Black Churches 4 Digital Equity Webinar Explores Impact of Broadband Gap on Communities of Faith
On Monday, Black Churches 4 Digital Equity, a Multicultural Media, Telecom and Internet Council (MMTC) initiative, hosted a virtual panel on Black churches leading digital equity conversations. The event included an introduction by MMTC president and CEO Robert Branson, and a panel discussion led by Dr. Nicol Turner-Lee of the Brookings Institute. Panelists included three church leaders alongside a representative from the National Telecommunications and Information Administration (NTIA). The panelists highlighted the urgency for solutions to achieve greater digital equity through broadband service, devices, and digital skills.
The broadband gap disproportionately impacts communities of color. A Pew Research analysis found 29 percent of African American adults lack a broadband connection at home. This stark divide not only exacerbates systemic challenges but hinders the economic progress of the entire nation.
NTIA will have a critical role to play in helping to bridge the digital divide and expand digital equity — and must ensure that broadband infrastructure programs recently established by Congress are deployed with a technology neutral approach to maximize their reach, cost-effectiveness, and positive impact.
Here’s what panelists at the Black Churches 4 Digital Equity event had to say:
Robert Branson, President and CEO, MMTC:
“According to a Pew study last April, 90 percent of people reported that their churches nationwide closed their doors during the pandemic and went online. While when they went online, the churches needed to have broadband and the people receiving the services needed to be connected.”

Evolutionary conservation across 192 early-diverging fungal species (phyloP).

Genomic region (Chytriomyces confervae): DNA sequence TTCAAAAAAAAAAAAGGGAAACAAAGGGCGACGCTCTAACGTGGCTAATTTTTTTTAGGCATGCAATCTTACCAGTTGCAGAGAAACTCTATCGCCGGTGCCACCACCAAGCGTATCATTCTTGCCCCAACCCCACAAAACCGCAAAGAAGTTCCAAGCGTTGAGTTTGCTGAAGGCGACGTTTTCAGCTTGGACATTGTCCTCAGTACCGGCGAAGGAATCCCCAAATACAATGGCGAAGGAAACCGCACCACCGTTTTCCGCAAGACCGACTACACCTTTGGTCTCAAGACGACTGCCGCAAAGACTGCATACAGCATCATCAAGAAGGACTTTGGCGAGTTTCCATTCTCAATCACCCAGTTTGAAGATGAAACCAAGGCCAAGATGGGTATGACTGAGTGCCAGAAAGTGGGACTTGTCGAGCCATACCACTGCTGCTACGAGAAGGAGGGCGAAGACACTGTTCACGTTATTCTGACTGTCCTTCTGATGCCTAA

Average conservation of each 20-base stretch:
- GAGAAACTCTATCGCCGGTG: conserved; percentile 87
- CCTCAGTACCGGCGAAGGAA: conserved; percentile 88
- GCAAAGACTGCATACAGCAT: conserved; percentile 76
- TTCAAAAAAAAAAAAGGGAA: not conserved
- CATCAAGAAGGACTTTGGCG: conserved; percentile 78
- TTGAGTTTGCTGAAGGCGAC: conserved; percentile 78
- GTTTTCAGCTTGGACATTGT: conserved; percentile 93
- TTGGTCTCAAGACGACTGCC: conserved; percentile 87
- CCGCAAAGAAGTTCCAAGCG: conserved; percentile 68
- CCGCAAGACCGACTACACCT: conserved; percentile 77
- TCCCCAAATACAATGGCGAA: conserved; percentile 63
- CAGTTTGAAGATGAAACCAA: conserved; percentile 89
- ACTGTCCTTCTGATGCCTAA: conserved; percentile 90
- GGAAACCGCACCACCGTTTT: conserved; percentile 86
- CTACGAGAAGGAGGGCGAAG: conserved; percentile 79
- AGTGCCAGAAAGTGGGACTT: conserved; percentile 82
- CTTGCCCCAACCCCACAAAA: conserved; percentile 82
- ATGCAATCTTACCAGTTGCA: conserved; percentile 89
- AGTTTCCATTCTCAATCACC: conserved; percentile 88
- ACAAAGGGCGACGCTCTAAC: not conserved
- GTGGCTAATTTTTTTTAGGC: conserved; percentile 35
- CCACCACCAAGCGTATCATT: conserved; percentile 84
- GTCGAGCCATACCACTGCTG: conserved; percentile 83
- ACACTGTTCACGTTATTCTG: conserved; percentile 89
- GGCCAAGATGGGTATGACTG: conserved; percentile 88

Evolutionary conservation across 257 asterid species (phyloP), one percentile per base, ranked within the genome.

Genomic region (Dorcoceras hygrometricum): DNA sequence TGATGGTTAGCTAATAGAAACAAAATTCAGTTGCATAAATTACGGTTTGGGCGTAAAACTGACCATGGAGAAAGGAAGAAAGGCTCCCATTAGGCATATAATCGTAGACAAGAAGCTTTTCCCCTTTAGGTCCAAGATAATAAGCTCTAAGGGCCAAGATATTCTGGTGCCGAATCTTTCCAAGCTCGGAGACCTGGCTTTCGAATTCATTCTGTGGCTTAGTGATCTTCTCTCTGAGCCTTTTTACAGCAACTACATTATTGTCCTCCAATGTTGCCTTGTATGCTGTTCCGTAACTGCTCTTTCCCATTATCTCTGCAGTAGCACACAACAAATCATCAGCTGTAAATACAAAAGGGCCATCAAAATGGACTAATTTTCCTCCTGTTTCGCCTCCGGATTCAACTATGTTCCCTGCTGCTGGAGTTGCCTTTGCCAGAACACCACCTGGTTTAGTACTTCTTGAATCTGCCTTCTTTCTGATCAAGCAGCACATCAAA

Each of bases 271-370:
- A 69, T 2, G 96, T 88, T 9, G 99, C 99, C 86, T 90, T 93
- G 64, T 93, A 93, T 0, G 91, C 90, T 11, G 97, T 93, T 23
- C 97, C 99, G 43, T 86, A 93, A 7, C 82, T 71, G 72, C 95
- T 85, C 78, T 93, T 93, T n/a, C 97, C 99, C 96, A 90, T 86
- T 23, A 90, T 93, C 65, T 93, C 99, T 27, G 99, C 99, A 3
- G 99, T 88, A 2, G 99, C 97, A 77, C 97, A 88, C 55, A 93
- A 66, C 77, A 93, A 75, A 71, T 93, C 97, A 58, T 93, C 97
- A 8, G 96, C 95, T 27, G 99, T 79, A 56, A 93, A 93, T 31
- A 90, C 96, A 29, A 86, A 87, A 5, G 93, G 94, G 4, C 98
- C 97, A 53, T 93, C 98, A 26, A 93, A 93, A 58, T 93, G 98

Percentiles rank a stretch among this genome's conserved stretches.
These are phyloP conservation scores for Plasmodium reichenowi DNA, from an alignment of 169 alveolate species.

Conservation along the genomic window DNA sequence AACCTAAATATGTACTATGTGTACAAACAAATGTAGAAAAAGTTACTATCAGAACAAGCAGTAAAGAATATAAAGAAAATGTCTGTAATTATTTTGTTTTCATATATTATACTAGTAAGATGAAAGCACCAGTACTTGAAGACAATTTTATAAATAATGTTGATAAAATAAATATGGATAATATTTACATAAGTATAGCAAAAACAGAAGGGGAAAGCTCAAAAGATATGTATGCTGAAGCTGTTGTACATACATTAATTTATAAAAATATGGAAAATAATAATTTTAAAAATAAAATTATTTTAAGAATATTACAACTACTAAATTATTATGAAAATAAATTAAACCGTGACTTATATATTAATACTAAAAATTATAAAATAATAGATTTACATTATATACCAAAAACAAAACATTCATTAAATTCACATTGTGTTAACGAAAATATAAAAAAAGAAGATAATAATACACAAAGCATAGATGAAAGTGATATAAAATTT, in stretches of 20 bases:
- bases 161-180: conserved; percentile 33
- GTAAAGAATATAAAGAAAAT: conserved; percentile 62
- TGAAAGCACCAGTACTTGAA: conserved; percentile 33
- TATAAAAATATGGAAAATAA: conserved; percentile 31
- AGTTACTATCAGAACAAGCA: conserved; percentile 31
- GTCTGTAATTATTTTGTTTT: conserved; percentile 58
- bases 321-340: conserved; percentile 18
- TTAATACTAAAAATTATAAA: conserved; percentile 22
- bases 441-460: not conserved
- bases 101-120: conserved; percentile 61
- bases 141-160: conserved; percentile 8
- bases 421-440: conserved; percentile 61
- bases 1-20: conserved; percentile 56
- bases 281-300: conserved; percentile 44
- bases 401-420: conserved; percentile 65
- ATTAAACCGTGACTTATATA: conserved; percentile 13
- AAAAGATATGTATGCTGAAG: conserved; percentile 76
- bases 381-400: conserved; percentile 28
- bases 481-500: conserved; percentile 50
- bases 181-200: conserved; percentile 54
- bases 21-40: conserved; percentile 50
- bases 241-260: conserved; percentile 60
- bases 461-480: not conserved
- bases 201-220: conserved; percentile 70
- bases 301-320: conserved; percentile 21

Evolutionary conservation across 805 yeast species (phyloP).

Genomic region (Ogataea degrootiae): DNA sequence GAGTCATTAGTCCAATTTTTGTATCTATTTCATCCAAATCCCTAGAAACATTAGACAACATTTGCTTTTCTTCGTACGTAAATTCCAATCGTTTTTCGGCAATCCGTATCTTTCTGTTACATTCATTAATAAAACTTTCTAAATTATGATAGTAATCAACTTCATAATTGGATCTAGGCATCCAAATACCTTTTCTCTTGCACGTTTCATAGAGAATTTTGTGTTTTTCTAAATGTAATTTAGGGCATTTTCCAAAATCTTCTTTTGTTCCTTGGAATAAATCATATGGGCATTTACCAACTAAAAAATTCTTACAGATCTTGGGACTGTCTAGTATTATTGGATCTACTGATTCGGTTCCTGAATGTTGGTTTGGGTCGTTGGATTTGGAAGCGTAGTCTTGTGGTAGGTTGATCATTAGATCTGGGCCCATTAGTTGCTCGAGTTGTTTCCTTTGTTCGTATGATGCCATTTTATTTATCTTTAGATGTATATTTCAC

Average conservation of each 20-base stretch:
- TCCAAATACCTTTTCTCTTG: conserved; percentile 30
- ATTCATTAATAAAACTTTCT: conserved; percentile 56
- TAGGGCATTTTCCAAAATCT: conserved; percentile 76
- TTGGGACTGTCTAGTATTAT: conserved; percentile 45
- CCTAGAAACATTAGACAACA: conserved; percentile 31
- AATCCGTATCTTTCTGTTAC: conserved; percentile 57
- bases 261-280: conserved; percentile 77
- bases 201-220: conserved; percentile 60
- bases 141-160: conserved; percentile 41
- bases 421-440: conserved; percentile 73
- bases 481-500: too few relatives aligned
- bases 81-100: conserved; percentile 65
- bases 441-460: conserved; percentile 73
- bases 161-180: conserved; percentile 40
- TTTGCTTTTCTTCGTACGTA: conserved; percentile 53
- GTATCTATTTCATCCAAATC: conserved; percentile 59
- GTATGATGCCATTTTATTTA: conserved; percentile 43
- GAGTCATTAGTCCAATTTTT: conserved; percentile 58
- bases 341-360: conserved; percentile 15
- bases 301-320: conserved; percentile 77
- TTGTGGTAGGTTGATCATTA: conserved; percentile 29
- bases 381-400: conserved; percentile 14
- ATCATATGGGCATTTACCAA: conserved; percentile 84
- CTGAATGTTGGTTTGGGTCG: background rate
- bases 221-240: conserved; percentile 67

Rev. William Lamar IV, Pastor, Metropolitan African Methodist Episcopal Church:
“You cannot live abundantly nor flourish as a human being, black or otherwise, if you do not have connectivity. If you don’t have connectivity, or if you did not have connectivity during the guts of the pandemic, your children were not being educated. If you don’t have it right now, it’s hard for you to have access to your money, it’s hard for you to gain credit, it’s hard for you to connect with your family. It’s hard for you to be entertained. It’s hard for you to participate in worship in community… We must mobilize so that black people can participate, not be cut out of the digital economy, not be cut out of connectivity because to do so is to cut us and others away from human thriving and that’s not the goal of our faith nor is it the goal of at least the rhetoric of this nation’s values.”
Rev. Dr. Renita Weems, Co-Pastor, Ray of Hope Community Church:
“You have to be connected in order to get the services that are available. In the communities, the conversations that are going, the jobs, knowing about your finance, getting the health information you need and I want to enter into that area right now because I think that we tend to think of the broadband issue and why black churches ought to be advocates and involved and invested because we’re online and we want our people to have access to us.”